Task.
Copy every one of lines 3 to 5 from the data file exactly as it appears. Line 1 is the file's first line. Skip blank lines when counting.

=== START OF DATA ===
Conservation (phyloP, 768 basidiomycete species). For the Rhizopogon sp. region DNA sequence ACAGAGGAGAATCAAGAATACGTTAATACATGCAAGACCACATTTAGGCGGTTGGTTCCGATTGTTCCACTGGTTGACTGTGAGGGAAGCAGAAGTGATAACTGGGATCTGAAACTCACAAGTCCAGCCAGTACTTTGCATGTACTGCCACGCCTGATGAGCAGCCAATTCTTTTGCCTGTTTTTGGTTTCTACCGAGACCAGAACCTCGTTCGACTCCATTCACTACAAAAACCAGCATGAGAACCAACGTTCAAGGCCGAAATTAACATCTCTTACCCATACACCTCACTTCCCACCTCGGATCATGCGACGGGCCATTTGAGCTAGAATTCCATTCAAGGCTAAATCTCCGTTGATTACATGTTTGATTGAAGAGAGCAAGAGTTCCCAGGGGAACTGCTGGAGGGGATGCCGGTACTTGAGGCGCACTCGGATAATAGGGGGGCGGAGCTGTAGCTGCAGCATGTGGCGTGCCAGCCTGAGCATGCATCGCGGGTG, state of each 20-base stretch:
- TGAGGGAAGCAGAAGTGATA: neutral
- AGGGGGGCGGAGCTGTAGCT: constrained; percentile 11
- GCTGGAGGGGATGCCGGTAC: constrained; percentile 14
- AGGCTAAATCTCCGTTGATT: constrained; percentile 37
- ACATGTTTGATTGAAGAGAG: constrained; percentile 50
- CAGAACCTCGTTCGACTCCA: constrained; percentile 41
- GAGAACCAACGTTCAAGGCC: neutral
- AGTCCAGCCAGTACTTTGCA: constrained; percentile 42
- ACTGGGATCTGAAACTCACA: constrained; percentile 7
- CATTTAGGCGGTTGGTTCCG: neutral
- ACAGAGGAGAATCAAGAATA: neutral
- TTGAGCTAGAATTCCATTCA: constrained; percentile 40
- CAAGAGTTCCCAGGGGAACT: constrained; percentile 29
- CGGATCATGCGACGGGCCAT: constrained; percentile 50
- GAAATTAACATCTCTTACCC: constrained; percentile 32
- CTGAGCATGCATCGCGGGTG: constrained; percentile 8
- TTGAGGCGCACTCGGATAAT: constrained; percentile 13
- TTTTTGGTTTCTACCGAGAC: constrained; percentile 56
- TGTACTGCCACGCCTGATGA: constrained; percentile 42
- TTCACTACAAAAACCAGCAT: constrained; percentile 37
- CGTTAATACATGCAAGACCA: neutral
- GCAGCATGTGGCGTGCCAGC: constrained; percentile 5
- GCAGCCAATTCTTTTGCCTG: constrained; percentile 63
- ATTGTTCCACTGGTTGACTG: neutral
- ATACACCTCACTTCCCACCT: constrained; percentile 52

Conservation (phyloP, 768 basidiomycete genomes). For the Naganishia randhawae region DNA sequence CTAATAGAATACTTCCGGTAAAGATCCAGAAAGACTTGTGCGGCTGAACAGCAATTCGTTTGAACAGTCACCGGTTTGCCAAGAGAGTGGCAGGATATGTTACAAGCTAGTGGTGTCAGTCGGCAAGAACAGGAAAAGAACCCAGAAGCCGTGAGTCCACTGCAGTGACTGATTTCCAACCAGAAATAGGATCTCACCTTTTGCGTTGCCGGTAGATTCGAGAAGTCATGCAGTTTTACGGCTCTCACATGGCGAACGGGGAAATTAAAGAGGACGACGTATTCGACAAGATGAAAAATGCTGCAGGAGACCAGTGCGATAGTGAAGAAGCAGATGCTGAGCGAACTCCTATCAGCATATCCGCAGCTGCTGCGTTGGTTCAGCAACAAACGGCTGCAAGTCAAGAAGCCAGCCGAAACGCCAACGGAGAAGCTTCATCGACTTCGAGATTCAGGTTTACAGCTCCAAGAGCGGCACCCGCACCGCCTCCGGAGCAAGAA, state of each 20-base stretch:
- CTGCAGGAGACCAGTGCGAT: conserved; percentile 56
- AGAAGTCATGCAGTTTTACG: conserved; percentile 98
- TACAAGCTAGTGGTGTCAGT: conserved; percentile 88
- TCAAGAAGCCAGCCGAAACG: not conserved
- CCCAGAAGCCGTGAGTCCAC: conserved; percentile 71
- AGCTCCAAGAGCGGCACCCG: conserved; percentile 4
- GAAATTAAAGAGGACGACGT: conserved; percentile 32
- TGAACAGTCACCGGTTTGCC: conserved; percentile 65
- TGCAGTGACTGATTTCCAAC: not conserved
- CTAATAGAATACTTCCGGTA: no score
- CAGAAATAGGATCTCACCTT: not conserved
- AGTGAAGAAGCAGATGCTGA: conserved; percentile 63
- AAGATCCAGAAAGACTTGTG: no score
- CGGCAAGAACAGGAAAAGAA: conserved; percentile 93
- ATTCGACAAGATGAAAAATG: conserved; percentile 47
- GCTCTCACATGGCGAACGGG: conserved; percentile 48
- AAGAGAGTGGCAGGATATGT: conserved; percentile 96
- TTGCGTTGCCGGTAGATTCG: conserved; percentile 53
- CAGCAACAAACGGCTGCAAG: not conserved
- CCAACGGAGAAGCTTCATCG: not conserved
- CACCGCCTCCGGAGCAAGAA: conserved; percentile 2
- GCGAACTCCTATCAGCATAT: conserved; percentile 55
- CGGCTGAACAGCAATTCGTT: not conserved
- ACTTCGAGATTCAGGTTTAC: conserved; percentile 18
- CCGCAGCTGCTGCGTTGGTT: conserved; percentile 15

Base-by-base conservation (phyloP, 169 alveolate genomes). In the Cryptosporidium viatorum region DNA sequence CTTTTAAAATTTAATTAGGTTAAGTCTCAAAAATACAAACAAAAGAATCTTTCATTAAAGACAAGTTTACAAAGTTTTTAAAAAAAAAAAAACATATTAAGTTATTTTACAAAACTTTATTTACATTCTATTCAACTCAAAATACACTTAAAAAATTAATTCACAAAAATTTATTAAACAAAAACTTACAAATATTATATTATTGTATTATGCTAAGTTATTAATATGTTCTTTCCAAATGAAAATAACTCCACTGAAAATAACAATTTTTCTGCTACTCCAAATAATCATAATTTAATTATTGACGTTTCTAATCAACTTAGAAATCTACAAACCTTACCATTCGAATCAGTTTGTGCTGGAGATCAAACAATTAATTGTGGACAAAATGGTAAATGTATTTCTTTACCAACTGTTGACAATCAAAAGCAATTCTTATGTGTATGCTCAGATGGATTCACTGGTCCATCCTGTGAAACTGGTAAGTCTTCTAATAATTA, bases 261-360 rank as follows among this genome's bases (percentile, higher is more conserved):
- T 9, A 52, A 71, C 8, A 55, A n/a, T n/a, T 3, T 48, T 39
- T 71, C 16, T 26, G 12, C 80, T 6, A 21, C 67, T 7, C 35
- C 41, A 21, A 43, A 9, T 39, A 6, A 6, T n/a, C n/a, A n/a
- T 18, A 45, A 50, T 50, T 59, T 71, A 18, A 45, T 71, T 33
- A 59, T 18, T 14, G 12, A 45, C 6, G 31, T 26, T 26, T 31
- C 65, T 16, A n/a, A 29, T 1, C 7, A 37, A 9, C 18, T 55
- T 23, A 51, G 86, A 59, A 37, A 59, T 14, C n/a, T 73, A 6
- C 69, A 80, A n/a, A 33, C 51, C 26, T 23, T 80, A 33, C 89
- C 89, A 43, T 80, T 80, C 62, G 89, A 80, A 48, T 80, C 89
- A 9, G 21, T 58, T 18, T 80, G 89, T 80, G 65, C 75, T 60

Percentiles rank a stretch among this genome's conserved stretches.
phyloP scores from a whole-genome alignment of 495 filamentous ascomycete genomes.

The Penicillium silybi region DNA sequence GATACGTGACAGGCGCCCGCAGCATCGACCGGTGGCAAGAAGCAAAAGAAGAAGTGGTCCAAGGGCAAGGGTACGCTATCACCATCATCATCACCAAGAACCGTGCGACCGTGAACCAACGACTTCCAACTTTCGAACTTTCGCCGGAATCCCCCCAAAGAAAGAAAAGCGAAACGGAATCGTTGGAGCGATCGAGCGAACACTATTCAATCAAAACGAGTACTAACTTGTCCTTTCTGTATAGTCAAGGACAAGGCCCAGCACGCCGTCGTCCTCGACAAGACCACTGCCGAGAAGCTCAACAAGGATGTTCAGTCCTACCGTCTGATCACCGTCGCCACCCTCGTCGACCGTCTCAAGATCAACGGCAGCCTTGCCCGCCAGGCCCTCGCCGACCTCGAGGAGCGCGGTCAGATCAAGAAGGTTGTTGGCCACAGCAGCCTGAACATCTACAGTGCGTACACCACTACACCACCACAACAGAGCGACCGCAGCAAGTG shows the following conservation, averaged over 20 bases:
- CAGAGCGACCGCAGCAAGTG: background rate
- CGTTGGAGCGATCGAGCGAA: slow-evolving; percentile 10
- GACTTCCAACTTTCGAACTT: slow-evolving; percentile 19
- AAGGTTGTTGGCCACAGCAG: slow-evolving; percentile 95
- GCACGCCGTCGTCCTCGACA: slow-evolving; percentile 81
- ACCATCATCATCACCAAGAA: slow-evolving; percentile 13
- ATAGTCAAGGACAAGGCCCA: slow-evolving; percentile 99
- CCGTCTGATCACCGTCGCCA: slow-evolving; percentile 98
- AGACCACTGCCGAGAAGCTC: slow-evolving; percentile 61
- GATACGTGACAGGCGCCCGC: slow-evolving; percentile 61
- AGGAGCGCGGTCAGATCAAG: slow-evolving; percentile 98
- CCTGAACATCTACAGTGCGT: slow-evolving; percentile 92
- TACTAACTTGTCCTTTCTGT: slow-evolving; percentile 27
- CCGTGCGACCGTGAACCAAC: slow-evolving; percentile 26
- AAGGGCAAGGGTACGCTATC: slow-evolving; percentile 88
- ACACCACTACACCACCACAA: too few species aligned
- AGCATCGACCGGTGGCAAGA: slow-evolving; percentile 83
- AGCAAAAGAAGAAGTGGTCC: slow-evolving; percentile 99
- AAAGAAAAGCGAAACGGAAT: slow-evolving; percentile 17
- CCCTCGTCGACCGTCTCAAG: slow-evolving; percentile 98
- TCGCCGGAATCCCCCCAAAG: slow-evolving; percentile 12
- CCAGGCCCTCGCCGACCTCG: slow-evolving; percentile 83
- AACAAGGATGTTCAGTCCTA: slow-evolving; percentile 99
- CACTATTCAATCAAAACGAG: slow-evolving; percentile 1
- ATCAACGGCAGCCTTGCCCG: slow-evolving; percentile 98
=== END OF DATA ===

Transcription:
- AGGGGGGCGGAGCTGTAGCT: constrained; percentile 11
- GCTGGAGGGGATGCCGGTAC: constrained; percentile 14
- AGGCTAAATCTCCGTTGATT: constrained; percentile 37